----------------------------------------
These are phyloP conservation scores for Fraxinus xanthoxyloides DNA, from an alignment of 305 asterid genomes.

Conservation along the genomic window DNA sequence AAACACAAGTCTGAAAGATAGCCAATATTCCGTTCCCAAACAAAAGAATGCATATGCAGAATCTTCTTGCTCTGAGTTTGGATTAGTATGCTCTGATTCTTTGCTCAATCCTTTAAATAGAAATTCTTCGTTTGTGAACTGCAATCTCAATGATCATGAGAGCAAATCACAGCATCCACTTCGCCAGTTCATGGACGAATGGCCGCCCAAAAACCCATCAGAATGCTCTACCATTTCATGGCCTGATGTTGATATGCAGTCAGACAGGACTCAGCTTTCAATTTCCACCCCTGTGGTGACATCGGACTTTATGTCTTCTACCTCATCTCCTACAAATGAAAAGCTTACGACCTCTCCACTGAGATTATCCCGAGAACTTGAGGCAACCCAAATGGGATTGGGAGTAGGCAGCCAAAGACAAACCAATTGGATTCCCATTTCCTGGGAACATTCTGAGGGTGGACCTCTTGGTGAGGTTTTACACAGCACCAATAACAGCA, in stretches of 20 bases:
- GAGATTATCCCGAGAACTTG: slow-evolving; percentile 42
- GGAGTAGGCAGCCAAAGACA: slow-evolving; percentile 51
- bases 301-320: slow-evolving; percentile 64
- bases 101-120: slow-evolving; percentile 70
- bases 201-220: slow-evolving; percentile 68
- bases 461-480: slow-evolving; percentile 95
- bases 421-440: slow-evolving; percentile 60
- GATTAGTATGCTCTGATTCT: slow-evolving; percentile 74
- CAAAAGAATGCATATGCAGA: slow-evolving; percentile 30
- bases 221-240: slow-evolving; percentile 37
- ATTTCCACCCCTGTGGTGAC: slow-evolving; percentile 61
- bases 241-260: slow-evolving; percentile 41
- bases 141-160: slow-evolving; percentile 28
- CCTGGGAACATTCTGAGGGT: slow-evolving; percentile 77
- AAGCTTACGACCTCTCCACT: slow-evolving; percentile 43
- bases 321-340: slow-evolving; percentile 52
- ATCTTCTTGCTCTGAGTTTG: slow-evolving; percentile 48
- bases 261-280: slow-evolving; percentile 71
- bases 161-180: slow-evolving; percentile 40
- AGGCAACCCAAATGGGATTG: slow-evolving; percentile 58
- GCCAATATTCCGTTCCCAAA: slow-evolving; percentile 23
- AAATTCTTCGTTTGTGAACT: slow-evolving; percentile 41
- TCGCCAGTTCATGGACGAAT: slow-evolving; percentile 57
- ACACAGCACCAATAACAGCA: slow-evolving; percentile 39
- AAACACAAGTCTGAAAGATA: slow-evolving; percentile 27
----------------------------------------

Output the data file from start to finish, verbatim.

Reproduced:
These are phyloP conservation scores for Fraxinus xanthoxyloides DNA, from an alignment of 305 asterid genomes.

Conservation along the genomic window DNA sequence AAACACAAGTCTGAAAGATAGCCAATATTCCGTTCCCAAACAAAAGAATGCATATGCAGAATCTTCTTGCTCTGAGTTTGGATTAGTATGCTCTGATTCTTTGCTCAATCCTTTAAATAGAAATTCTTCGTTTGTGAACTGCAATCTCAATGATCATGAGAGCAAATCACAGCATCCACTTCGCCAGTTCATGGACGAATGGCCGCCCAAAAACCCATCAGAATGCTCTACCATTTCATGGCCTGATGTTGATATGCAGTCAGACAGGACTCAGCTTTCAATTTCCACCCCTGTGGTGACATCGGACTTTATGTCTTCTACCTCATCTCCTACAAATGAAAAGCTTACGACCTCTCCACTGAGATTATCCCGAGAACTTGAGGCAACCCAAATGGGATTGGGAGTAGGCAGCCAAAGACAAACCAATTGGATTCCCATTTCCTGGGAACATTCTGAGGGTGGACCTCTTGGTGAGGTTTTACACAGCACCAATAACAGCA, in stretches of 20 bases:
- GAGATTATCCCGAGAACTTG: slow-evolving; percentile 42
- GGAGTAGGCAGCCAAAGACA: slow-evolving; percentile 51
- bases 301-320: slow-evolving; percentile 64
- bases 101-120: slow-evolving; percentile 70
- bases 201-220: slow-evolving; percentile 68
- bases 461-480: slow-evolving; percentile 95
- bases 421-440: slow-evolving; percentile 60
- GATTAGTATGCTCTGATTCT: slow-evolving; percentile 74
- CAAAAGAATGCATATGCAGA: slow-evolving; percentile 30
- bases 221-240: slow-evolving; percentile 37
- ATTTCCACCCCTGTGGTGAC: slow-evolving; percentile 61
- bases 241-260: slow-evolving; percentile 41
- bases 141-160: slow-evolving; percentile 28
- CCTGGGAACATTCTGAGGGT: slow-evolving; percentile 77
- AAGCTTACGACCTCTCCACT: slow-evolving; percentile 43
- bases 321-340: slow-evolving; percentile 52
- ATCTTCTTGCTCTGAGTTTG: slow-evolving; percentile 48
- bases 261-280: slow-evolving; percentile 71
- bases 161-180: slow-evolving; percentile 40
- AGGCAACCCAAATGGGATTG: slow-evolving; percentile 58
- GCCAATATTCCGTTCCCAAA: slow-evolving; percentile 23
- AAATTCTTCGTTTGTGAACT: slow-evolving; percentile 41
- TCGCCAGTTCATGGACGAAT: slow-evolving; percentile 57
- ACACAGCACCAATAACAGCA: slow-evolving; percentile 39
- AAACACAAGTCTGAAAGATA: slow-evolving; percentile 27